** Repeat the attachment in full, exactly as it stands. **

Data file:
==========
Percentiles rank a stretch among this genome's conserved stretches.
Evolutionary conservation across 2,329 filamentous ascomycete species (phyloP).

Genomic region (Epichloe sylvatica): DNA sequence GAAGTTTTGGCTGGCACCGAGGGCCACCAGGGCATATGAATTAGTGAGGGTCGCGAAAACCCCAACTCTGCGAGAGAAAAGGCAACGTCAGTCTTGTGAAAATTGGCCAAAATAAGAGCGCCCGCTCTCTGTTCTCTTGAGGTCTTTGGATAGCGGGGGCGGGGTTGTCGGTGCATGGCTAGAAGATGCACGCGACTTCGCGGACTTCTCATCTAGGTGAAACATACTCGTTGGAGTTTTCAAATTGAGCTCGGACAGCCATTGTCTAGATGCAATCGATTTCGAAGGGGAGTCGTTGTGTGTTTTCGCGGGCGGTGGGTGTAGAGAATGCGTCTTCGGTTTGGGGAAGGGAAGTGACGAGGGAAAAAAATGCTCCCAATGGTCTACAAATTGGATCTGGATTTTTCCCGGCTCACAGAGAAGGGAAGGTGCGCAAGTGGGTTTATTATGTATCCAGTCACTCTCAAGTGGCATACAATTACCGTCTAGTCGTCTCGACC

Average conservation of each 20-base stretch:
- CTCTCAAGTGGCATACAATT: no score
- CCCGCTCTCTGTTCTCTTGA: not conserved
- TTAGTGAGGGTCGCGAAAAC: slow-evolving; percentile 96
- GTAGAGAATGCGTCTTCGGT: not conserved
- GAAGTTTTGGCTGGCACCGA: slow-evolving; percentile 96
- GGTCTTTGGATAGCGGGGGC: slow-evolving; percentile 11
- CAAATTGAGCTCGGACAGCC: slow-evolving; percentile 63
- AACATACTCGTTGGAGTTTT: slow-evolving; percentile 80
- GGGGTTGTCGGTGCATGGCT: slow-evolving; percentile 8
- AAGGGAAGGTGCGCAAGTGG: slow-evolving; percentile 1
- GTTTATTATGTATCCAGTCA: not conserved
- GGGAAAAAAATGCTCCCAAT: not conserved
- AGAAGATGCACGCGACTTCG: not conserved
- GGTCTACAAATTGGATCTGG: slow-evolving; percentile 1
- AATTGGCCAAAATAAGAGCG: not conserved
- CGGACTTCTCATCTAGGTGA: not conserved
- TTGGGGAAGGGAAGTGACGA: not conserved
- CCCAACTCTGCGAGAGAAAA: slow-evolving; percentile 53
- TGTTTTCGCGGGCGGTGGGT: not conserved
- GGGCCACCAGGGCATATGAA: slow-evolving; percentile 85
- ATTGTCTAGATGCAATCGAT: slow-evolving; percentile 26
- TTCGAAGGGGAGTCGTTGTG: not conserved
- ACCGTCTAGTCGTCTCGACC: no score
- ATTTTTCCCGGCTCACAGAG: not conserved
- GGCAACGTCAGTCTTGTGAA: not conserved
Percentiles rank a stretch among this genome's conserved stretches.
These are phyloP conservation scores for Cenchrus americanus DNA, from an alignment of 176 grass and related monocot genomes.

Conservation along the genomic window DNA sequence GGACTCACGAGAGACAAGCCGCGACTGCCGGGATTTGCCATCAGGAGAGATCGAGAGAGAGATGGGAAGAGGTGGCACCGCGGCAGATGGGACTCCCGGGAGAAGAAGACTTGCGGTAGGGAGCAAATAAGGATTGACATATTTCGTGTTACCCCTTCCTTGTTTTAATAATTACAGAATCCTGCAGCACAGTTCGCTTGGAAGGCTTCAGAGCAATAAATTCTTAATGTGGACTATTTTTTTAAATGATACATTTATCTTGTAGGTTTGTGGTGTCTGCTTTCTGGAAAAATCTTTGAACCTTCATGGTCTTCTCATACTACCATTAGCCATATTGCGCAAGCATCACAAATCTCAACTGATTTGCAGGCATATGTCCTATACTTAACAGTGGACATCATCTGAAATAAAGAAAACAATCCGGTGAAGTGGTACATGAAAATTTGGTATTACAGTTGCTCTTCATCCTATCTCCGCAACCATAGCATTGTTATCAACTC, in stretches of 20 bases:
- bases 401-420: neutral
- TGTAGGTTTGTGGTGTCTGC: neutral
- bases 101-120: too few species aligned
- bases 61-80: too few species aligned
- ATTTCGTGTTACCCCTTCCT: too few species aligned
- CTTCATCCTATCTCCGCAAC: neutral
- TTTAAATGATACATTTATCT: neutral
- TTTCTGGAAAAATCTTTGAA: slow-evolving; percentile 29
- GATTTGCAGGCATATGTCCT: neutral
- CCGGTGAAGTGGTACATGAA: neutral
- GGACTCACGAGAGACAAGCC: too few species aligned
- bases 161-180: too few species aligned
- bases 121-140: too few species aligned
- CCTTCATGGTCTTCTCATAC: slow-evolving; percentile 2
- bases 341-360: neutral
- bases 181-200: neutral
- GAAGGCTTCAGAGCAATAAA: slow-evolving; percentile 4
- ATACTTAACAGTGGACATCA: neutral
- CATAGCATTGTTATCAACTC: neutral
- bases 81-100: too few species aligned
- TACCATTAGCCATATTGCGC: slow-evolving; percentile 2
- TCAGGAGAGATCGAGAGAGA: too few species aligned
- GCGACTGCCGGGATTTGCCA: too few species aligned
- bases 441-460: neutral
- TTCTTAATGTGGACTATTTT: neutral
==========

Percentiles rank a stretch among this genome's conserved stretches.
Evolutionary conservation across 2,329 filamentous ascomycete species (phyloP).

Genomic region (Epichloe sylvatica): DNA sequence GAAGTTTTGGCTGGCACCGAGGGCCACCAGGGCATATGAATTAGTGAGGGTCGCGAAAACCCCAACTCTGCGAGAGAAAAGGCAACGTCAGTCTTGTGAAAATTGGCCAAAATAAGAGCGCCCGCTCTCTGTTCTCTTGAGGTCTTTGGATAGCGGGGGCGGGGTTGTCGGTGCATGGCTAGAAGATGCACGCGACTTCGCGGACTTCTCATCTAGGTGAAACATACTCGTTGGAGTTTTCAAATTGAGCTCGGACAGCCATTGTCTAGATGCAATCGATTTCGAAGGGGAGTCGTTGTGTGTTTTCGCGGGCGGTGGGTGTAGAGAATGCGTCTTCGGTTTGGGGAAGGGAAGTGACGAGGGAAAAAAATGCTCCCAATGGTCTACAAATTGGATCTGGATTTTTCCCGGCTCACAGAGAAGGGAAGGTGCGCAAGTGGGTTTATTATGTATCCAGTCACTCTCAAGTGGCATACAATTACCGTCTAGTCGTCTCGACC

Average conservation of each 20-base stretch:
- CTCTCAAGTGGCATACAATT: no score
- CCCGCTCTCTGTTCTCTTGA: not conserved
- TTAGTGAGGGTCGCGAAAAC: slow-evolving; percentile 96
- GTAGAGAATGCGTCTTCGGT: not conserved
- GAAGTTTTGGCTGGCACCGA: slow-evolving; percentile 96
- GGTCTTTGGATAGCGGGGGC: slow-evolving; percentile 11
- CAAATTGAGCTCGGACAGCC: slow-evolving; percentile 63
- AACATACTCGTTGGAGTTTT: slow-evolving; percentile 80
- GGGGTTGTCGGTGCATGGCT: slow-evolving; percentile 8
- AAGGGAAGGTGCGCAAGTGG: slow-evolving; percentile 1
- GTTTATTATGTATCCAGTCA: not conserved
- GGGAAAAAAATGCTCCCAAT: not conserved
- AGAAGATGCACGCGACTTCG: not conserved
- GGTCTACAAATTGGATCTGG: slow-evolving; percentile 1
- AATTGGCCAAAATAAGAGCG: not conserved
- CGGACTTCTCATCTAGGTGA: not conserved
- TTGGGGAAGGGAAGTGACGA: not conserved
- CCCAACTCTGCGAGAGAAAA: slow-evolving; percentile 53
- TGTTTTCGCGGGCGGTGGGT: not conserved
- GGGCCACCAGGGCATATGAA: slow-evolving; percentile 85
- ATTGTCTAGATGCAATCGAT: slow-evolving; percentile 26
- TTCGAAGGGGAGTCGTTGTG: not conserved
- ACCGTCTAGTCGTCTCGACC: no score
- ATTTTTCCCGGCTCACAGAG: not conserved
- GGCAACGTCAGTCTTGTGAA: not conserved
Percentiles rank a stretch among this genome's conserved stretches.
These are phyloP conservation scores for Cenchrus americanus DNA, from an alignment of 176 grass and related monocot genomes.

Conservation along the genomic window DNA sequence GGACTCACGAGAGACAAGCCGCGACTGCCGGGATTTGCCATCAGGAGAGATCGAGAGAGAGATGGGAAGAGGTGGCACCGCGGCAGATGGGACTCCCGGGAGAAGAAGACTTGCGGTAGGGAGCAAATAAGGATTGACATATTTCGTGTTACCCCTTCCTTGTTTTAATAATTACAGAATCCTGCAGCACAGTTCGCTTGGAAGGCTTCAGAGCAATAAATTCTTAATGTGGACTATTTTTTTAAATGATACATTTATCTTGTAGGTTTGTGGTGTCTGCTTTCTGGAAAAATCTTTGAACCTTCATGGTCTTCTCATACTACCATTAGCCATATTGCGCAAGCATCACAAATCTCAACTGATTTGCAGGCATATGTCCTATACTTAACAGTGGACATCATCTGAAATAAAGAAAACAATCCGGTGAAGTGGTACATGAAAATTTGGTATTACAGTTGCTCTTCATCCTATCTCCGCAACCATAGCATTGTTATCAACTC, in stretches of 20 bases:
- bases 401-420: neutral
- TGTAGGTTTGTGGTGTCTGC: neutral
- bases 101-120: too few species aligned
- bases 61-80: too few species aligned
- ATTTCGTGTTACCCCTTCCT: too few species aligned
- CTTCATCCTATCTCCGCAAC: neutral
- TTTAAATGATACATTTATCT: neutral
- TTTCTGGAAAAATCTTTGAA: slow-evolving; percentile 29
- GATTTGCAGGCATATGTCCT: neutral
- CCGGTGAAGTGGTACATGAA: neutral
- GGACTCACGAGAGACAAGCC: too few species aligned
- bases 161-180: too few species aligned
- bases 121-140: too few species aligned
- CCTTCATGGTCTTCTCATAC: slow-evolving; percentile 2
- bases 341-360: neutral
- bases 181-200: neutral
- GAAGGCTTCAGAGCAATAAA: slow-evolving; percentile 4
- ATACTTAACAGTGGACATCA: neutral
- CATAGCATTGTTATCAACTC: neutral
- bases 81-100: too few species aligned
- TACCATTAGCCATATTGCGC: slow-evolving; percentile 2
- TCAGGAGAGATCGAGAGAGA: too few species aligned
- GCGACTGCCGGGATTTGCCA: too few species aligned
- bases 441-460: neutral
- TTCTTAATGTGGACTATTTT: neutral